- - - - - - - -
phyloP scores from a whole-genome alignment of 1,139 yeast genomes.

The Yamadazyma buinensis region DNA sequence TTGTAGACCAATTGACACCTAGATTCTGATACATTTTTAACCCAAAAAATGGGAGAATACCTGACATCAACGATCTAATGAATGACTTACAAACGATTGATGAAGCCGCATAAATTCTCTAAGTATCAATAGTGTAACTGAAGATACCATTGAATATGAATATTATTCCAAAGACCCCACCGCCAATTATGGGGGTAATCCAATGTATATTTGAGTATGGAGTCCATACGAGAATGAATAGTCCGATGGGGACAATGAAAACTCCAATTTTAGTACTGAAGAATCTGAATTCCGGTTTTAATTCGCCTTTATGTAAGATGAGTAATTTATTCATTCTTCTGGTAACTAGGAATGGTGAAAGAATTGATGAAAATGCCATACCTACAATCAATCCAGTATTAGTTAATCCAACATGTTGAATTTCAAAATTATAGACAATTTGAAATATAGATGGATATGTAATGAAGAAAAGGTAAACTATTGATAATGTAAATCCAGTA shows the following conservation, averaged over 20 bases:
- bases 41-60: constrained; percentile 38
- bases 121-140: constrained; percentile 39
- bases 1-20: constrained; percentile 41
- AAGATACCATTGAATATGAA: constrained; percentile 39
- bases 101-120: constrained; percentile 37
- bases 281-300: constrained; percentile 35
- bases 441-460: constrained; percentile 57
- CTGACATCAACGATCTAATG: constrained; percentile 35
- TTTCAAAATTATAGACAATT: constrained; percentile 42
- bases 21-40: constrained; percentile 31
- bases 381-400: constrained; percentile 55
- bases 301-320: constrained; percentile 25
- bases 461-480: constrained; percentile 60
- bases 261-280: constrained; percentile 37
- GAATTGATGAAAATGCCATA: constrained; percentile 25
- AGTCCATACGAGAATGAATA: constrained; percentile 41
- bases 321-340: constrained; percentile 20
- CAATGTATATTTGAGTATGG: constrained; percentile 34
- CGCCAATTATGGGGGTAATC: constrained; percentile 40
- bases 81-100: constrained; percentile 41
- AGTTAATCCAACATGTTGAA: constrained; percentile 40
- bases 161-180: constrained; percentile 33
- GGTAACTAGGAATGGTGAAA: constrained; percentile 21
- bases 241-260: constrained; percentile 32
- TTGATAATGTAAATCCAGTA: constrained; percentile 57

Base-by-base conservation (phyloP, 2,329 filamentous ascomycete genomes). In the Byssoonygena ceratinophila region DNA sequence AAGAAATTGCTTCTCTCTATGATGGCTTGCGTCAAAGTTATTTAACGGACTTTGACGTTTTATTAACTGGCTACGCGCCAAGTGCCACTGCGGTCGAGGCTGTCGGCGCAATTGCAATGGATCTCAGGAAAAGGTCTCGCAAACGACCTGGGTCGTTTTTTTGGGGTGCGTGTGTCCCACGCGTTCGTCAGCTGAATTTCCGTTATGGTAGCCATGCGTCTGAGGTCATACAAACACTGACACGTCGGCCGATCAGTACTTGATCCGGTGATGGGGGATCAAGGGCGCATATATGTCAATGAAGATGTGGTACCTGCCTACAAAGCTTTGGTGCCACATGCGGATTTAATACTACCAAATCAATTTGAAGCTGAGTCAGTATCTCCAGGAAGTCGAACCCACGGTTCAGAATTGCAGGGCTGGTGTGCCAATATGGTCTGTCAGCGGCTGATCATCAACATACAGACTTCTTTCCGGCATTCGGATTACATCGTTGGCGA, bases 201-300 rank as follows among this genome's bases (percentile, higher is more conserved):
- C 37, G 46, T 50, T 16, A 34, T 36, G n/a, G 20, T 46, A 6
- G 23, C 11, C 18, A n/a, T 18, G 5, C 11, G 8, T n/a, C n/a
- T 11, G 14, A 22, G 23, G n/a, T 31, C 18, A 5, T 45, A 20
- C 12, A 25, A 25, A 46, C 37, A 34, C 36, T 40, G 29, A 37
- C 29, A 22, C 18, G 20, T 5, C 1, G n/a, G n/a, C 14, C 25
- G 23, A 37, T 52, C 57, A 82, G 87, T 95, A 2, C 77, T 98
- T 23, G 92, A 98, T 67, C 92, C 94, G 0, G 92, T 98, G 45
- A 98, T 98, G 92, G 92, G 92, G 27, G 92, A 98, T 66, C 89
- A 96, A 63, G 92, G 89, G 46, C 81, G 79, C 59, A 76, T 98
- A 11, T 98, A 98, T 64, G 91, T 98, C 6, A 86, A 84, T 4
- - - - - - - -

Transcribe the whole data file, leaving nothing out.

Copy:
phyloP scores from a whole-genome alignment of 1,139 yeast genomes.

The Yamadazyma buinensis region DNA sequence TTGTAGACCAATTGACACCTAGATTCTGATACATTTTTAACCCAAAAAATGGGAGAATACCTGACATCAACGATCTAATGAATGACTTACAAACGATTGATGAAGCCGCATAAATTCTCTAAGTATCAATAGTGTAACTGAAGATACCATTGAATATGAATATTATTCCAAAGACCCCACCGCCAATTATGGGGGTAATCCAATGTATATTTGAGTATGGAGTCCATACGAGAATGAATAGTCCGATGGGGACAATGAAAACTCCAATTTTAGTACTGAAGAATCTGAATTCCGGTTTTAATTCGCCTTTATGTAAGATGAGTAATTTATTCATTCTTCTGGTAACTAGGAATGGTGAAAGAATTGATGAAAATGCCATACCTACAATCAATCCAGTATTAGTTAATCCAACATGTTGAATTTCAAAATTATAGACAATTTGAAATATAGATGGATATGTAATGAAGAAAAGGTAAACTATTGATAATGTAAATCCAGTA shows the following conservation, averaged over 20 bases:
- bases 41-60: constrained; percentile 38
- bases 121-140: constrained; percentile 39
- bases 1-20: constrained; percentile 41
- AAGATACCATTGAATATGAA: constrained; percentile 39
- bases 101-120: constrained; percentile 37
- bases 281-300: constrained; percentile 35
- bases 441-460: constrained; percentile 57
- CTGACATCAACGATCTAATG: constrained; percentile 35
- TTTCAAAATTATAGACAATT: constrained; percentile 42
- bases 21-40: constrained; percentile 31
- bases 381-400: constrained; percentile 55
- bases 301-320: constrained; percentile 25
- bases 461-480: constrained; percentile 60
- bases 261-280: constrained; percentile 37
- GAATTGATGAAAATGCCATA: constrained; percentile 25
- AGTCCATACGAGAATGAATA: constrained; percentile 41
- bases 321-340: constrained; percentile 20
- CAATGTATATTTGAGTATGG: constrained; percentile 34
- CGCCAATTATGGGGGTAATC: constrained; percentile 40
- bases 81-100: constrained; percentile 41
- AGTTAATCCAACATGTTGAA: constrained; percentile 40
- bases 161-180: constrained; percentile 33
- GGTAACTAGGAATGGTGAAA: constrained; percentile 21
- bases 241-260: constrained; percentile 32
- TTGATAATGTAAATCCAGTA: constrained; percentile 57

Base-by-base conservation (phyloP, 2,329 filamentous ascomycete genomes). In the Byssoonygena ceratinophila region DNA sequence AAGAAATTGCTTCTCTCTATGATGGCTTGCGTCAAAGTTATTTAACGGACTTTGACGTTTTATTAACTGGCTACGCGCCAAGTGCCACTGCGGTCGAGGCTGTCGGCGCAATTGCAATGGATCTCAGGAAAAGGTCTCGCAAACGACCTGGGTCGTTTTTTTGGGGTGCGTGTGTCCCACGCGTTCGTCAGCTGAATTTCCGTTATGGTAGCCATGCGTCTGAGGTCATACAAACACTGACACGTCGGCCGATCAGTACTTGATCCGGTGATGGGGGATCAAGGGCGCATATATGTCAATGAAGATGTGGTACCTGCCTACAAAGCTTTGGTGCCACATGCGGATTTAATACTACCAAATCAATTTGAAGCTGAGTCAGTATCTCCAGGAAGTCGAACCCACGGTTCAGAATTGCAGGGCTGGTGTGCCAATATGGTCTGTCAGCGGCTGATCATCAACATACAGACTTCTTTCCGGCATTCGGATTACATCGTTGGCGA, bases 201-300 rank as follows among this genome's bases (percentile, higher is more conserved):
- C 37, G 46, T 50, T 16, A 34, T 36, G n/a, G 20, T 46, A 6
- G 23, C 11, C 18, A n/a, T 18, G 5, C 11, G 8, T n/a, C n/a
- T 11, G 14, A 22, G 23, G n/a, T 31, C 18, A 5, T 45, A 20
- C 12, A 25, A 25, A 46, C 37, A 34, C 36, T 40, G 29, A 37
- C 29, A 22, C 18, G 20, T 5, C 1, G n/a, G n/a, C 14, C 25
- G 23, A 37, T 52, C 57, A 82, G 87, T 95, A 2, C 77, T 98
- T 23, G 92, A 98, T 67, C 92, C 94, G 0, G 92, T 98, G 45
- A 98, T 98, G 92, G 92, G 92, G 27, G 92, A 98, T 66, C 89
- A 96, A 63, G 92, G 89, G 46, C 81, G 79, C 59, A 76, T 98
- A 11, T 98, A 98, T 64, G 91, T 98, C 6, A 86, A 84, T 4